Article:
Good News Clubs are infiltrating our public schools an turning them into tax-payer funded indoctrination centers.
Presentations by Rebecca Hale, Katherine Stewart, Richard Dawkins, Eric Cernyer and Sean Faircloth.
Presented at Colorado College, Colorado Springs, Colorado. February 27, 2013
Those kings of Romangst, Jimmy Eat World, have a new album out full of finely planted hooks and tight riffery
The reigning Kings of Romangst, Jimmy Eat World, have a new album out that’s full of finely planted hooks, well crafted lyrics, and tightly riffed turnarounds that’s well worth a listen; I suspect some young adults will be putting a few of these tunes into heavy personal rotation after that crushing break up comes later this summer.
My Friend, Jim Aiken, is doing a song list which in turn reminded me how long it’s been since I’ve burned a new CD for the car. So I’m setting off to do that – the working title is “Virtual Implements of Allegorical Destruction”, and it starts with “Microphone” from 98° and it’s going to end with “Whistle” from Flo Rida, can you guess the theme?
At 9 bucks for 32 tunes, Monstercat 013 is a freaking steal for fans of Dance/Electronica:
“Tap Out” from Comedown Machine by the Strokes is infectious – and several other tracks get under your skin and burrow in.
And to finish off the superb new CD From Bowie:
Fitz and the Tantrums and Vampire Weekend both have May releases that you might want to check out as well, neither one has a tune on my ‘pod yet, but perhaps they will grow on me.
Putting aside all the allegations of a massive all seeing prism eye in the sky program, this is where the real breakdown of our constitution occurs. It’s a couple of Senate Democrats on the intel committee and EFF vs. the FISA court and Justice Department in a battle to just discover the breach. Somewhere out there is a ruling that in at least one instance the government violated federal surveillance laws.
From David Corn at Mother Jones:
In the midst of revelations that the government has conducted extensive top-secret surveillance operations to collect domestic phone records and internet communications, the Justice Department was due to file a court motion Friday in its effort to keep secret an 86-page court opinion that determined that the government had violated the spirit of federal surveillance laws and engaged in unconstitutional spying.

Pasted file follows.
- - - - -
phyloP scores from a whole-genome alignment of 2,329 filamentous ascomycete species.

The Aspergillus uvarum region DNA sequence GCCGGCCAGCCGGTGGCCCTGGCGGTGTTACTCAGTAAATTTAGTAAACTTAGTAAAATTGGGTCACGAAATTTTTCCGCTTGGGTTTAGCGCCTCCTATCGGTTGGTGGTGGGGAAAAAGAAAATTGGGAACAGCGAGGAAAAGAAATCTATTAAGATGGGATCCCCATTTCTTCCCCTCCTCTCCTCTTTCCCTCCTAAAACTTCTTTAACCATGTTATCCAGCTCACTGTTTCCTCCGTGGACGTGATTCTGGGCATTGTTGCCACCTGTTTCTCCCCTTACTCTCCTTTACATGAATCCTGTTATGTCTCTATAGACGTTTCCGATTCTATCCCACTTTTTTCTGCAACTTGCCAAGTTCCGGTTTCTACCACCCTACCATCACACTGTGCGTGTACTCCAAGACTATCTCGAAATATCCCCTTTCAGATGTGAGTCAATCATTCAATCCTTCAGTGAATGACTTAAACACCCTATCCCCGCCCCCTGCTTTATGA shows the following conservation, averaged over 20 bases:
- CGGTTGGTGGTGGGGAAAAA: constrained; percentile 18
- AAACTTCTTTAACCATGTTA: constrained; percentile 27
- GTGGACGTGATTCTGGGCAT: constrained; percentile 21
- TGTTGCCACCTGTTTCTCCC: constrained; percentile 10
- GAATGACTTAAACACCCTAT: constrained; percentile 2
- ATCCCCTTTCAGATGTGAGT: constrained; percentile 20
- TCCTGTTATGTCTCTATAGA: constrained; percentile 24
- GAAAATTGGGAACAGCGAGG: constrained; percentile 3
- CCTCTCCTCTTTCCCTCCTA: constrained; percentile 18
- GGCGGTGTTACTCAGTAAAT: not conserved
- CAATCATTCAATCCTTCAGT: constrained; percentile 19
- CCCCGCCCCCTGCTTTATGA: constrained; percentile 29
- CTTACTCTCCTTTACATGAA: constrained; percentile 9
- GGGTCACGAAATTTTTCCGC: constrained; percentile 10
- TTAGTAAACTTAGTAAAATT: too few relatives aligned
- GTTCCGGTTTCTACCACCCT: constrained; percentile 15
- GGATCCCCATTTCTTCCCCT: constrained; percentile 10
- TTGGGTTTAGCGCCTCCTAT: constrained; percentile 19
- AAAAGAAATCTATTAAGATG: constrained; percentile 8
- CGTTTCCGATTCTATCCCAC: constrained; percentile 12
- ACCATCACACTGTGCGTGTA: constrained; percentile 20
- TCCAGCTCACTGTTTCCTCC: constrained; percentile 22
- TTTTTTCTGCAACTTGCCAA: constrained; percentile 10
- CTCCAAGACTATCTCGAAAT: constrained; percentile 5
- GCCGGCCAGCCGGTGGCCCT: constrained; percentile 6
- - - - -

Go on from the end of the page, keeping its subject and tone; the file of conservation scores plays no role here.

This important case–all the more relevant in the wake of this week’s disclosures–was triggered after Sen. Ron Wyden (D-Ore.), a member of the Senate intelligence committee, started crying foul in 2011 about US government snooping. As a member of the intelligence committee, he had learned about domestic surveillance activity affecting American citizens that he believed was improper. He and Sen. Mark Udall (D-Colo.), another intelligence committee member, raised only vague warnings about this data collection, because they could not reveal the details of the classified program that concerned them. But in July 2012, Wyden was able to get the Office of the Director of National Intelligence to declassify two statements that he wanted to issue publicly. They were:
* On at least one occasion the Foreign Intelligence Surveillance Court held that some collection carried out pursuant to the Section 702 minimization procedures used by the government was unreasonable under the Fourth Amendment.
* I believe that the government’s implementation of Section 702 of FISA [the Foreign Intelligence Surveillance Act] has sometimes circumvented the spirit of the law, and on at least one occasion the FISA Court has reached this same conclusion.
Personally I have no doubts that our constitution has been folded, mutilated, and even spindled at a few points during the GWOT. However it’s not due to some massive conspiracy or government program and I doubt that it’s endemic.
Instead when looked back at in retrospect the violations will most likely turn out to be very human and sordid failings and short-cutting of programs and process coupled with ignorance by a small hand full or two of individuals. After a decade of popular shows like “24” and “NCIS LA” where every plot device seems designed to allow the protagonists to find reasons to violate rights it’s reasonable to assume that at least a few individuals in security agencies can’t separate the facts from their favorite fictions.